Senate Majority Whip Dick Durbin (D-Ill.) said in an interview that there was confusion about what the amendment did and lamented having only 60 seconds to debate it due to the rapid-fire pace of the votes. He worries that approval of that amendment in the final bill could stop checks from going to spouses or children of undocumented immigrants currently in line to receive them.
“Neither Biden nor any Democrat is proposing in this package to give any money to any undocumented person. The question is if you are the legal child, citizen of the United States, of an undocumented person, should you receive a check? I say yes,” Durbin said. He said when it comes up again he “would certainly take some time to try to explain it to those who voted the other way.”
The issue highlights the challenges Biden will face in trying to muscle through his first major legislative priority with tight majorities and several vulnerable incumbents on the ballot in 2022. It’s not clear whether the immigration provision, if included, would lead to larger opposition against the coronavirus relief package.
“Immigration is still sort of the third-rail of American politics,” said Domingo Garcia, national president for the League of United Latin American Citizens. “We still have a lot of work to do in convincing a lot of senators in purple states.”
Republicans are eager to drive a wedge between Democrats by picking them off to support their proposals. Senate Minority Leader Mitch McConnell (R-Ky.) pointed out on Monday with some satisfaction that “over some Democrats’ objections, the Senate said illegal immigrants should not receive stimulus checks.”
The proposal last week from Sen. Todd Young (R-Ind.) would bar stimulus benefits like checks or tax breaks from going to undocumented immigrations, and the GOP can offer a similar proposal during future amendment votes on the $1.9 trillion relief bill Democrats are designing. Sen. John Cornyn (R-Texas) said he expected his party would offer it again at the next opportunity, likely in several weeks.
The last round of direct payments allowed mixed-status families access to some stimulus checks, a departure from the first round of checks from last spring. Sen. Jon Ossoff (D-Ga.) said he spoke to Young on the Senate floor about his amendment, but he concluded “the language risked American children being denied emergency aid during this crisis” and voted against it.
Progressives are already asking for an apology and pro-immigration groups are calling it a betrayal. Greisa Martinez Rosas, executive director of United We Dream Action, said the eight Democrats who supported the Young amendment “allowed themselves to be used as a tool to advance Republicans’ white nationalist agenda.”
Peters and Stabenow “are generally champions of progressive issues. And we certainly would think of them as being that way around immigration,” said Lonnie Scott, Executive Director of Progress Michigan. “They need to reconsider where they’re at and apologize to the people affected by that vote.”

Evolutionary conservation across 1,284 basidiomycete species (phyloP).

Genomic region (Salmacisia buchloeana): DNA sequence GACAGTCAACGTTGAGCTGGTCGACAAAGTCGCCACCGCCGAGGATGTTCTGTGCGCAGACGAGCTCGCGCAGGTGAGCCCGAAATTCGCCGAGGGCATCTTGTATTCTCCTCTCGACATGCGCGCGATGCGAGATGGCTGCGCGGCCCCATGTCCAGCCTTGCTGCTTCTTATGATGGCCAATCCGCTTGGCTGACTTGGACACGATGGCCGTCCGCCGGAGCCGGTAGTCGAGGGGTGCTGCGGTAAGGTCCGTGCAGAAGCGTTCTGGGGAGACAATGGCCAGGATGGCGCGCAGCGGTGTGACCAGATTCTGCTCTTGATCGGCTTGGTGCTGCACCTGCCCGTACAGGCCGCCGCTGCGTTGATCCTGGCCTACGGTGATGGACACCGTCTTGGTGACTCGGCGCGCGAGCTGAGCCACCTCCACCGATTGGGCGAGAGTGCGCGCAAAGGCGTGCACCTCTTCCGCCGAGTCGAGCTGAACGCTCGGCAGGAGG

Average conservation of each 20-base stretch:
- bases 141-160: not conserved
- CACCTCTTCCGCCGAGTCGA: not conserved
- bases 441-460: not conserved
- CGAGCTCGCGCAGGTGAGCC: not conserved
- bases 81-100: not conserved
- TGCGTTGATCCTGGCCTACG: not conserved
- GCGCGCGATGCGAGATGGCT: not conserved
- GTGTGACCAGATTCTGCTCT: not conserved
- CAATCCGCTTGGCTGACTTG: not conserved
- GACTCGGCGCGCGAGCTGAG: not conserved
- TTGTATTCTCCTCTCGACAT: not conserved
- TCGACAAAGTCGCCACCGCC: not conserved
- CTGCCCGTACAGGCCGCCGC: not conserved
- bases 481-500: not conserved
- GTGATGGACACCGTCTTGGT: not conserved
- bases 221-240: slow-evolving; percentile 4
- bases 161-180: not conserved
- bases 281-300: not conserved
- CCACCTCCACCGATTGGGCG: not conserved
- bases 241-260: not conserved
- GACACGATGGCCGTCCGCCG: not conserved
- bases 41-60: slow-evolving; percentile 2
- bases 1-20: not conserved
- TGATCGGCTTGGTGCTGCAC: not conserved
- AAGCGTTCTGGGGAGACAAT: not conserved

When asked about his vote, Peters described Young’s proposal as nothing more than a “gotcha amendment” that didn’t have substance behind it. He added that it was irrelevant because “the folks who are undocumented are not part of the [Biden] proposal.”
A spokesman for Sen. Kyrsten Sinema said that the Arizona Democrat “voted to uphold what is currently law, which does not allow individuals without work-eligible social security numbers to receive stimulus payments.” The spokesman emphasized that the amendment does not deny support to mixed status families.
The Democratic senators who voted for the Young amendment also included Sens. John Hickenlooper of Colorado, Joe Manchin of West Virginia, Jon Tester of Montana, Maggie Hassan of New Hampshire and Mark Kelly of Arizona. Both Hassan and Kelly are up for re-election in 2022. It’s not clear if the senators would support the provision or a similar policy in a final package.
Garcia took particular issue with Hickenlooper’s vote to restrict access to those future checks because “Colorado is a solid blue state. There is no need for him to be pandering to the right.”
“I have no idea why he did what he did. He promised the Latino community he would be with us on immigration,” Garcia said.
He planned to try and lobby Hickenlooper directly to make sure the coronavirus relief bill doesn’t restrict spouses or children of undocumented immigrants from getting stimulus checks. A spokeswoman for Hickenlooper told the Denver Post that politically charged votes on budget amendments “the kind of circus that makes Washington so famously dysfunctional.”
Other Democrats agreed, citing the nonbinding status of their votes. Tester said: “Everything we voted on didn’t matter.”
“It would be different if in fact there was some teeth in any of it. But there was no teeth in any of it,” he added.
Still, the matter was contentious enough that Democratic leadership sought to strip out controversial amendments at the end of last week’s marathon amendment series, including the immigration one. And coming up soon are tougher fights, including real, binding amendment votes on policy on the Senate floor over the next few weeks as Democrats drive toward passing a massive stimulus deal without GOP votes through reconciliation.
It will probably be harder to remove those amendments in the next round. And given the 50-50 split of the Senate, just one defection on a vote like that could insert a divisive provision in the bill and disrupt any carefully crafted compromise.
“There are undocumented people who pay taxes … they also have children who are Americans. So they should get those checks,” said Sen. Mazie Hirono (D-Hawaii).
Asked what she made of the vote of eight Democrats who supported the Young amendment, Hirono replied: “I don’t agree with them. That’s what I make of it.”